The City · The Home · The Soul


I went into Manhattan today to take my computer into Tekserve and visit the Customs House for a Global Entry interview. As the ferry pulled into the dock on the Staten Island side, I noticed the flags were at half-mast.

Shortly thereafter, when I boarded the subway in Manhattan, a herd of 3rd graders (the teacher’s badge said “3rd Grade Spanish”) crowded on with me. I was sitting at the end of a bench – two boys scuffled for a space next to me, and finally out of sheer determination not to lose to the other boy, they both squeezed in with loud arguments over whose bottom touched the seat first.

A man on the next bench rolled his eyes and got up to move to another car. And I suppose I might have as well, on any other day. Probably because I am a mother, the sounds of shrieking children spike my blood pressure. When two children are shrieking, generally that means I have to do something about it, and more shrieking will inevitably ensue from one party or another (probably both).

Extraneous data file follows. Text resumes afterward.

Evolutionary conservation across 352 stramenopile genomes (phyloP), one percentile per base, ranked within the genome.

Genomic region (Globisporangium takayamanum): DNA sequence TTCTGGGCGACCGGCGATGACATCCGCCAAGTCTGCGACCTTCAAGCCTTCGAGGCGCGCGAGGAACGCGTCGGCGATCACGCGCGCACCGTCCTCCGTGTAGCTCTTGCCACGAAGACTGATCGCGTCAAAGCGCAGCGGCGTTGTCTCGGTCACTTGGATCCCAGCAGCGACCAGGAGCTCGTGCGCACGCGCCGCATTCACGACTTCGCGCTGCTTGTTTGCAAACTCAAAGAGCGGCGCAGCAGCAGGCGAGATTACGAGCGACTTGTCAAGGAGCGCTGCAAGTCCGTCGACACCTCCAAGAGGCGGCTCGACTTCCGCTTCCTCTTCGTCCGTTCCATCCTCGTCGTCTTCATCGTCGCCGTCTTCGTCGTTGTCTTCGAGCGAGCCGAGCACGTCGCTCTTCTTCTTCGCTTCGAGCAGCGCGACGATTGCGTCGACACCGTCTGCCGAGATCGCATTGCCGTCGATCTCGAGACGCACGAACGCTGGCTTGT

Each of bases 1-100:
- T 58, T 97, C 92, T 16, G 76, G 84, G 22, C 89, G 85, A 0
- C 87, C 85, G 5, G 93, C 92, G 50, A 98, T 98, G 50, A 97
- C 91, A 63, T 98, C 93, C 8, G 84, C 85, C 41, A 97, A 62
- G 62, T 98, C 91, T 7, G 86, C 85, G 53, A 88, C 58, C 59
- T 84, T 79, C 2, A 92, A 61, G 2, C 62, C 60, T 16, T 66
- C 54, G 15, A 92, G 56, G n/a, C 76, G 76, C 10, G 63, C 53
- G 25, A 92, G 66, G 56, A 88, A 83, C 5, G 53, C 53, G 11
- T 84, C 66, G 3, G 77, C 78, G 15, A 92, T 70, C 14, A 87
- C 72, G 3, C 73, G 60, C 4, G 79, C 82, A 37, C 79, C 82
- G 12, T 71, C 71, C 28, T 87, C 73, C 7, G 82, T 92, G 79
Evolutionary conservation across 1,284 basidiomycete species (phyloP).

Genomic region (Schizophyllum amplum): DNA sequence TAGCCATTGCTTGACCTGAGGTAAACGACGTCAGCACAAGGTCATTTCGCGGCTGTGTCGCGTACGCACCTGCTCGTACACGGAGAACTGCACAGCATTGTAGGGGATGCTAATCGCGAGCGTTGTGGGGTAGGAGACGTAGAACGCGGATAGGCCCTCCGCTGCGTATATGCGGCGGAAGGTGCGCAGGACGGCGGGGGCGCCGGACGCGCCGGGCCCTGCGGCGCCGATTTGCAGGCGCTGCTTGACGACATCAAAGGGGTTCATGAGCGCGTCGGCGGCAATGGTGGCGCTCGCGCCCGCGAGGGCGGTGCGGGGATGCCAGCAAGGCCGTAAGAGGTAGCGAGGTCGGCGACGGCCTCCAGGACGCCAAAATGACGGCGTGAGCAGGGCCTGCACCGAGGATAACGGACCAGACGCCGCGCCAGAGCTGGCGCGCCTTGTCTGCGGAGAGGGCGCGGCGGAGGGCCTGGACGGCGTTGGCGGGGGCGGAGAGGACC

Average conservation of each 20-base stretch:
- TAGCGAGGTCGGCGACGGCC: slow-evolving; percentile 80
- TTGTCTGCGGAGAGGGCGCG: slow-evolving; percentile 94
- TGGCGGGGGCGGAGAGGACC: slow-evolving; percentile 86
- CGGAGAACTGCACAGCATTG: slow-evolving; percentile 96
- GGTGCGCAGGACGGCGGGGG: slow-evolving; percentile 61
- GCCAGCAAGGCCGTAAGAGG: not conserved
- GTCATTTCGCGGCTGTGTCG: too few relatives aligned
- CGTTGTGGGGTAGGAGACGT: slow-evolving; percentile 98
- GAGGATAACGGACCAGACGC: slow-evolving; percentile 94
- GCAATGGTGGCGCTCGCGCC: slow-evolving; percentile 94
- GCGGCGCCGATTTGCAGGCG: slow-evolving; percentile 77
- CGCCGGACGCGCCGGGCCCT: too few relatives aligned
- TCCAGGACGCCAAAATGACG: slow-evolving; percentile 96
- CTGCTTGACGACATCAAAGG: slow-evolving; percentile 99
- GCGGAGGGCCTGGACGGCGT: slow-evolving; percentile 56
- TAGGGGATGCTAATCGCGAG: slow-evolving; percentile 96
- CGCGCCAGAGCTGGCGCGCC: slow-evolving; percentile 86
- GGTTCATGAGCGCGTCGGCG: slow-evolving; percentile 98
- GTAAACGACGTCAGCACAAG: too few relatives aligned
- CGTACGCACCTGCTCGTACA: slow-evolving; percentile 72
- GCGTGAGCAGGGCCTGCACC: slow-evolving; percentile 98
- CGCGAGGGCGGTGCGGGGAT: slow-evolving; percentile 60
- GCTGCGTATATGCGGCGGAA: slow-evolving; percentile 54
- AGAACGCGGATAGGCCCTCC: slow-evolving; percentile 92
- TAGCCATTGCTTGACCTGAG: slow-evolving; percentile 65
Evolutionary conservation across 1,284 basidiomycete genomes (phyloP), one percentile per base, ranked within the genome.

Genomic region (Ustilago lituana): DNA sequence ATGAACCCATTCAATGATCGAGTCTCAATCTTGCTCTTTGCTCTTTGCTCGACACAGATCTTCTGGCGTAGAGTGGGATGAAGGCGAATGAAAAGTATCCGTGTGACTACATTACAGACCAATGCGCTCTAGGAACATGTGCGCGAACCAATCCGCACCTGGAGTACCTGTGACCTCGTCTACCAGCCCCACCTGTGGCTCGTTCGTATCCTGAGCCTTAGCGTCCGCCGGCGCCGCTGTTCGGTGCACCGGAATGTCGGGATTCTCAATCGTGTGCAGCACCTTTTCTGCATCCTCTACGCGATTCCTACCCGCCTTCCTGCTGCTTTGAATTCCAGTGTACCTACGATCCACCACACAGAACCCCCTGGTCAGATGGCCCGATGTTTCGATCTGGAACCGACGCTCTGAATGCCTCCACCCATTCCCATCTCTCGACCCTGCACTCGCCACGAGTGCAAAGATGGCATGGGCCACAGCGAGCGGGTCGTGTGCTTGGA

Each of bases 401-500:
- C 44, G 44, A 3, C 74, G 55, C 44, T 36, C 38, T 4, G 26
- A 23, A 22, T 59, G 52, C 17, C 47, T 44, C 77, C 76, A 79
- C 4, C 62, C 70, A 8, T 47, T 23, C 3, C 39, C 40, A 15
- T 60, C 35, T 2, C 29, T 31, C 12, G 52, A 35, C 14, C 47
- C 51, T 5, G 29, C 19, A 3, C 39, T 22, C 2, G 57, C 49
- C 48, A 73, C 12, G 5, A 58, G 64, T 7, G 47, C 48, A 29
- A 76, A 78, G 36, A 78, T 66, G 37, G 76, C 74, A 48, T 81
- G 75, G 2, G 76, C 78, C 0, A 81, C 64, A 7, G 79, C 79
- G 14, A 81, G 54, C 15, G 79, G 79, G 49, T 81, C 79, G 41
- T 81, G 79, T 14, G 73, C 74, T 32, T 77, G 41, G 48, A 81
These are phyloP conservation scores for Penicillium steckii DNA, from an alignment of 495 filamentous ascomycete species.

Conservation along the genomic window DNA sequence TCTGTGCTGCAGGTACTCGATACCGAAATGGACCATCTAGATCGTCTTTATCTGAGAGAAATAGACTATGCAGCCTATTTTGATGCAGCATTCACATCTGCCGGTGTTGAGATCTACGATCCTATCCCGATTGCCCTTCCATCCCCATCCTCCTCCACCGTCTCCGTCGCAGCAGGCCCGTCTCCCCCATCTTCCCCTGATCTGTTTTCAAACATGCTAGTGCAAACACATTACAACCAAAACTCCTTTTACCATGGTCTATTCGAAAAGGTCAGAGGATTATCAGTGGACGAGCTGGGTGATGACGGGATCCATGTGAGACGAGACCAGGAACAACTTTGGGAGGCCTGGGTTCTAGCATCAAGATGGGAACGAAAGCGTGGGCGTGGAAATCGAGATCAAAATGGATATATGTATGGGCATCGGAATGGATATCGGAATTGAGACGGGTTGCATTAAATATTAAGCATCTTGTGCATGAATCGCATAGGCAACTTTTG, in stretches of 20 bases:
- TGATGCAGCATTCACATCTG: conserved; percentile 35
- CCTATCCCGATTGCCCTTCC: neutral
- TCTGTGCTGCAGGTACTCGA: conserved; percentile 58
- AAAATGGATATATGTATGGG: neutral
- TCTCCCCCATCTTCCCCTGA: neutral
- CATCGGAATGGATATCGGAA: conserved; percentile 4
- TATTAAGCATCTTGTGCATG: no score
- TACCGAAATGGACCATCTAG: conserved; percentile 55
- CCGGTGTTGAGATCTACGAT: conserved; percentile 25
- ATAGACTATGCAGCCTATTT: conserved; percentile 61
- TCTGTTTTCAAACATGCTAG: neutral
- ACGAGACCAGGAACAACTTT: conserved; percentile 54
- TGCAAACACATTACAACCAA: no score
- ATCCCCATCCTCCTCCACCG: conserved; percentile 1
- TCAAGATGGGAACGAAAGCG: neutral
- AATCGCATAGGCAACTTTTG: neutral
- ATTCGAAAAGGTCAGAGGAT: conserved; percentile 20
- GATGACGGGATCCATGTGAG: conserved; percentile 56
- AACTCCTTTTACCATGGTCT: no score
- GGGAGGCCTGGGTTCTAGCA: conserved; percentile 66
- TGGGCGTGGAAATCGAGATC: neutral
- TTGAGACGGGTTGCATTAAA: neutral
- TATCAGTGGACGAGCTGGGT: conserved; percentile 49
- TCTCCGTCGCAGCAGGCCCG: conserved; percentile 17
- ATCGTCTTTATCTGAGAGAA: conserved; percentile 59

But today, as the two little boys squeezed into the seat, I didn’t get up. Their shrieking subsided, and they both apologized to me – but continued emphatically and silently to cram and wiggle their way in. I could have gotten up to give them more space, but of course you don’t want to give kids the idea that if they are obnoxious, they win something. So I stayed put. And eventually they calmed down – we remained tightly packed, but they smiled at me and stopped wiggling.

It was a small moment, amidst plenty of other hubbub; the class was about 30 students. But I’ll hold onto it the way I held onto my Scamp last Friday. Kids are making their way in a brutal world the same way their adults are. We can all accommodate one another with some grace, and the least we can do as adults is throw some appreciation their way. They are so small, and they are trying so hard.

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